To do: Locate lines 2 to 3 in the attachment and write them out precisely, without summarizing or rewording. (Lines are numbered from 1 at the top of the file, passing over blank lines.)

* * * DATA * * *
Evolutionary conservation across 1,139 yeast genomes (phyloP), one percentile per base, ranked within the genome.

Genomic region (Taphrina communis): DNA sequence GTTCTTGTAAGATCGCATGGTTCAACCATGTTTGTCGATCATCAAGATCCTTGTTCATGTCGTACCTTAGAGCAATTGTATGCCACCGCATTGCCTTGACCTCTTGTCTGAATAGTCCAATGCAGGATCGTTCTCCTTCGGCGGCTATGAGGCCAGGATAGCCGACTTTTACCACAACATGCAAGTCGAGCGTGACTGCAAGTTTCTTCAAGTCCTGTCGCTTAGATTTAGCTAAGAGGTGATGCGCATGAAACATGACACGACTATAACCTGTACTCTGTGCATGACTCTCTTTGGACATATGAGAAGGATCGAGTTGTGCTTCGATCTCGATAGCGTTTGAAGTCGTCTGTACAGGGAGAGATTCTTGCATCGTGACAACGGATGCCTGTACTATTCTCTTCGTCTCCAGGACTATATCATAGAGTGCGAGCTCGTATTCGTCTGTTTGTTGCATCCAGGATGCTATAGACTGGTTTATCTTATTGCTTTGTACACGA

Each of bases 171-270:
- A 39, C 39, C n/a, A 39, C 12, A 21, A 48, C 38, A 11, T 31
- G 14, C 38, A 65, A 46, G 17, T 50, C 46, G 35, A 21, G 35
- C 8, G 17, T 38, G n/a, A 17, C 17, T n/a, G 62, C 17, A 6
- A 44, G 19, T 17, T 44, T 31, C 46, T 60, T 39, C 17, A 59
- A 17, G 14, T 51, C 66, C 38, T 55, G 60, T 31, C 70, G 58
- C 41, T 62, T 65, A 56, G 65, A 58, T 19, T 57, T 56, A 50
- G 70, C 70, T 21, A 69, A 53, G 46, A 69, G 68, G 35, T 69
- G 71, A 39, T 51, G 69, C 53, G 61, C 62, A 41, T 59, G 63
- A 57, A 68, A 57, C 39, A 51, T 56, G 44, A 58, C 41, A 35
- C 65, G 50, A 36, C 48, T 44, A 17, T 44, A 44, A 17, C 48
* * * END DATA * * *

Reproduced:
Genomic region (Taphrina communis): DNA sequence GTTCTTGTAAGATCGCATGGTTCAACCATGTTTGTCGATCATCAAGATCCTTGTTCATGTCGTACCTTAGAGCAATTGTATGCCACCGCATTGCCTTGACCTCTTGTCTGAATAGTCCAATGCAGGATCGTTCTCCTTCGGCGGCTATGAGGCCAGGATAGCCGACTTTTACCACAACATGCAAGTCGAGCGTGACTGCAAGTTTCTTCAAGTCCTGTCGCTTAGATTTAGCTAAGAGGTGATGCGCATGAAACATGACACGACTATAACCTGTACTCTGTGCATGACTCTCTTTGGACATATGAGAAGGATCGAGTTGTGCTTCGATCTCGATAGCGTTTGAAGTCGTCTGTACAGGGAGAGATTCTTGCATCGTGACAACGGATGCCTGTACTATTCTCTTCGTCTCCAGGACTATATCATAGAGTGCGAGCTCGTATTCGTCTGTTTGTTGCATCCAGGATGCTATAGACTGGTTTATCTTATTGCTTTGTACACGA

Each of bases 171-270: